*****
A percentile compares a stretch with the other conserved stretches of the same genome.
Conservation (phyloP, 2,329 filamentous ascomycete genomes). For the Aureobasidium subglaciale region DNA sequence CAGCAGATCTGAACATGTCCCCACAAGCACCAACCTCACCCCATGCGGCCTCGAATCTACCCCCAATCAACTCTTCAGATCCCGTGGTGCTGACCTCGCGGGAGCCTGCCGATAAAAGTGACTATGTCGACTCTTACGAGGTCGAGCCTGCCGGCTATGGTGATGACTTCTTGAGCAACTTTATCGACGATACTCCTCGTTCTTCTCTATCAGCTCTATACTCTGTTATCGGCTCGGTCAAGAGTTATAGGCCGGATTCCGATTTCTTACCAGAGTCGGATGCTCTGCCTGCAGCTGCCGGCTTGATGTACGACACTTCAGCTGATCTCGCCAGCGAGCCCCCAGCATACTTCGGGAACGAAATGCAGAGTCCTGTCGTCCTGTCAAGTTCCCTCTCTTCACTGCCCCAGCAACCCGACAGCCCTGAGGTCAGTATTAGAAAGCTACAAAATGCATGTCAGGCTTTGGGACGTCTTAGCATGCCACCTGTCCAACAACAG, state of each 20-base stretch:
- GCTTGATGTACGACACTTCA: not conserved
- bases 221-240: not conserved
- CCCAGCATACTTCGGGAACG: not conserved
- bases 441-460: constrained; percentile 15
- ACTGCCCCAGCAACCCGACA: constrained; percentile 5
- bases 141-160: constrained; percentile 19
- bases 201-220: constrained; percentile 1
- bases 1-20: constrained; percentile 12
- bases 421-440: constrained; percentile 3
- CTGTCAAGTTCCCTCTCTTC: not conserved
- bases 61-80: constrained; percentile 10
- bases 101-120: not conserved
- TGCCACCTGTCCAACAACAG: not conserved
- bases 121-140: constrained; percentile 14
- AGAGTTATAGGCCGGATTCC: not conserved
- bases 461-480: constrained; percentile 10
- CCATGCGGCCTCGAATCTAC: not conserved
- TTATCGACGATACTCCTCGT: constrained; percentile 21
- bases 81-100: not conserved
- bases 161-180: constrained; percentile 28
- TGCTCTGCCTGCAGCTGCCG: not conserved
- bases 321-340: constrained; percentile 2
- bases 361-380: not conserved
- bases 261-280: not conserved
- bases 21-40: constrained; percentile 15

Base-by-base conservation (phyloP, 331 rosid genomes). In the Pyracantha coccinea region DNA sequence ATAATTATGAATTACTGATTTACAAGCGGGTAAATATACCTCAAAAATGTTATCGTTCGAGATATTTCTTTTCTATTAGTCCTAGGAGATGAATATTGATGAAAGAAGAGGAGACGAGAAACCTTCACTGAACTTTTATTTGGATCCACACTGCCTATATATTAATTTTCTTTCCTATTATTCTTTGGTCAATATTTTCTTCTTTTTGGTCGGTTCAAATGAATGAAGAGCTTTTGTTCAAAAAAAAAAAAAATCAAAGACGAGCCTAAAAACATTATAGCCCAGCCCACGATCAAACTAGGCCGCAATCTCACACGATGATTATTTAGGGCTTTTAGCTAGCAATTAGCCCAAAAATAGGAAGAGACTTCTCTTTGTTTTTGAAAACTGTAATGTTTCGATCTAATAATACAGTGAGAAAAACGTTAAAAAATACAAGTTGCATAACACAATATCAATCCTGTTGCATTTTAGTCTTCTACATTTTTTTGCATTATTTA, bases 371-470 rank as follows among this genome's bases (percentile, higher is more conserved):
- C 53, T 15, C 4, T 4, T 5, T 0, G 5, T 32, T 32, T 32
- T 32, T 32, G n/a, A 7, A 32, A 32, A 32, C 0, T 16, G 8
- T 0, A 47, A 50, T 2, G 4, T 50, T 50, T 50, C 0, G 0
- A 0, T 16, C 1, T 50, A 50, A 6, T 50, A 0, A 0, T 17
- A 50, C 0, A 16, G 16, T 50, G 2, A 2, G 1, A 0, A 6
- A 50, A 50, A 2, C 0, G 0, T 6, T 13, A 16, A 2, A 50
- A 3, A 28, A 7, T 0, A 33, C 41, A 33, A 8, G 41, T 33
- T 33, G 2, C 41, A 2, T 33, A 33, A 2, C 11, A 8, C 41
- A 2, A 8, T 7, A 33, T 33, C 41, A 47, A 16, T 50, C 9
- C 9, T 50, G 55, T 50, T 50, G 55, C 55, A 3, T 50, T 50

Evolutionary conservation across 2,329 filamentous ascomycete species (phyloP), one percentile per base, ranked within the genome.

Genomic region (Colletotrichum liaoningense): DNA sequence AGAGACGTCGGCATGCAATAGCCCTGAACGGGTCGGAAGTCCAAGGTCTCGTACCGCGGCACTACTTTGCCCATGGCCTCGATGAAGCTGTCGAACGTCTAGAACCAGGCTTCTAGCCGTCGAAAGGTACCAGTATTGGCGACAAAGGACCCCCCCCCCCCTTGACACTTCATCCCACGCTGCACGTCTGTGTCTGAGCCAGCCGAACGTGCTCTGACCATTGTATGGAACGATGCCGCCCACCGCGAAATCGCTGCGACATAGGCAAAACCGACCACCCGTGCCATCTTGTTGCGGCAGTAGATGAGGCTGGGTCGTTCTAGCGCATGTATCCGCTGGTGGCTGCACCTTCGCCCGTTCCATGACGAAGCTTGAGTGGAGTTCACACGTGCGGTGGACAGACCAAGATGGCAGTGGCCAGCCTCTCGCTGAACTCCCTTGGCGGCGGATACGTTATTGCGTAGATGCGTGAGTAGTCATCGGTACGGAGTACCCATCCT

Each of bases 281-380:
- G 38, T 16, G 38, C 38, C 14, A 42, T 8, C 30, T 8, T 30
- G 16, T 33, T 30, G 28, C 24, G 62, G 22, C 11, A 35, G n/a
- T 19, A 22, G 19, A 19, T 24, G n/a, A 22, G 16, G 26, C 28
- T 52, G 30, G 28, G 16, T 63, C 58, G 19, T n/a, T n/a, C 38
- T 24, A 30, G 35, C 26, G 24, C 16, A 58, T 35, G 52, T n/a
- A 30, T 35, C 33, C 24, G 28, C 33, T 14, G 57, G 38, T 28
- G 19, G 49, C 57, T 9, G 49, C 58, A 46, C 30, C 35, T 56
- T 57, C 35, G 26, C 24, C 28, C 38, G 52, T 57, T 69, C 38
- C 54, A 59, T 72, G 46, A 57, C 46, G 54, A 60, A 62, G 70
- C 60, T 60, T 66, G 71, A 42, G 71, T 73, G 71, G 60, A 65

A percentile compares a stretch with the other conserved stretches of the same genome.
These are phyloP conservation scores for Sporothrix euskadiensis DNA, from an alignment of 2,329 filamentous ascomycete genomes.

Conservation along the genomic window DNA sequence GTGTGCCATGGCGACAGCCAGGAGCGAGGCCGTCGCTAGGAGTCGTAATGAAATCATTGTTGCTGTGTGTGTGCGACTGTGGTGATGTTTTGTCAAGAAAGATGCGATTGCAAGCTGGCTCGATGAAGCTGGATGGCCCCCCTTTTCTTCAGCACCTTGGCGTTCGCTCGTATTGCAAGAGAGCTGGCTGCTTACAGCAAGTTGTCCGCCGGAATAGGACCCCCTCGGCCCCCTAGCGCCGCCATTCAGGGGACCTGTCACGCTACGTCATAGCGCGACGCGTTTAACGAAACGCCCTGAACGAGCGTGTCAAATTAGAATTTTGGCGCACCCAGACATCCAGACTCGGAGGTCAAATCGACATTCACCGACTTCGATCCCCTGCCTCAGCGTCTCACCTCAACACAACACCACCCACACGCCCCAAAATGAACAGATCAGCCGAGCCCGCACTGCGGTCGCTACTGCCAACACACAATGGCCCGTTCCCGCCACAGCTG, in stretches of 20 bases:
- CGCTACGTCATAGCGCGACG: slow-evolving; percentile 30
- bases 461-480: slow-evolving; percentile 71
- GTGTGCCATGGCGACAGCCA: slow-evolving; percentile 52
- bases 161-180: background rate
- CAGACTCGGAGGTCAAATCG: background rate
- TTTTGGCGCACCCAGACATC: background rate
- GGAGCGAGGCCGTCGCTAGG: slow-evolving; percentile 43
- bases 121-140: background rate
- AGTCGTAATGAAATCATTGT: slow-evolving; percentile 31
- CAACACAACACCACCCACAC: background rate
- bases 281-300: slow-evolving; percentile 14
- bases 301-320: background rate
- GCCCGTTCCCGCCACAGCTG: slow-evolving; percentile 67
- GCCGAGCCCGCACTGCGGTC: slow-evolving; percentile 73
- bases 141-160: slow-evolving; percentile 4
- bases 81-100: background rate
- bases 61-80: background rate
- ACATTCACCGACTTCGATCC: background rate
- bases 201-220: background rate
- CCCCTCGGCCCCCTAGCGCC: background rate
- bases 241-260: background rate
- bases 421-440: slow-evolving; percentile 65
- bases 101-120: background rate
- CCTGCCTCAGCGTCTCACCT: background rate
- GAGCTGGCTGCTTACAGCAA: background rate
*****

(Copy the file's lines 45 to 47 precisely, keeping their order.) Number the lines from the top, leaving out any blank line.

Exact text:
- T 52, G 30, G 28, G 16, T 63, C 58, G 19, T n/a, T n/a, C 38
- T 24, A 30, G 35, C 26, G 24, C 16, A 58, T 35, G 52, T n/a
- A 30, T 35, C 33, C 24, G 28, C 33, T 14, G 57, G 38, T 28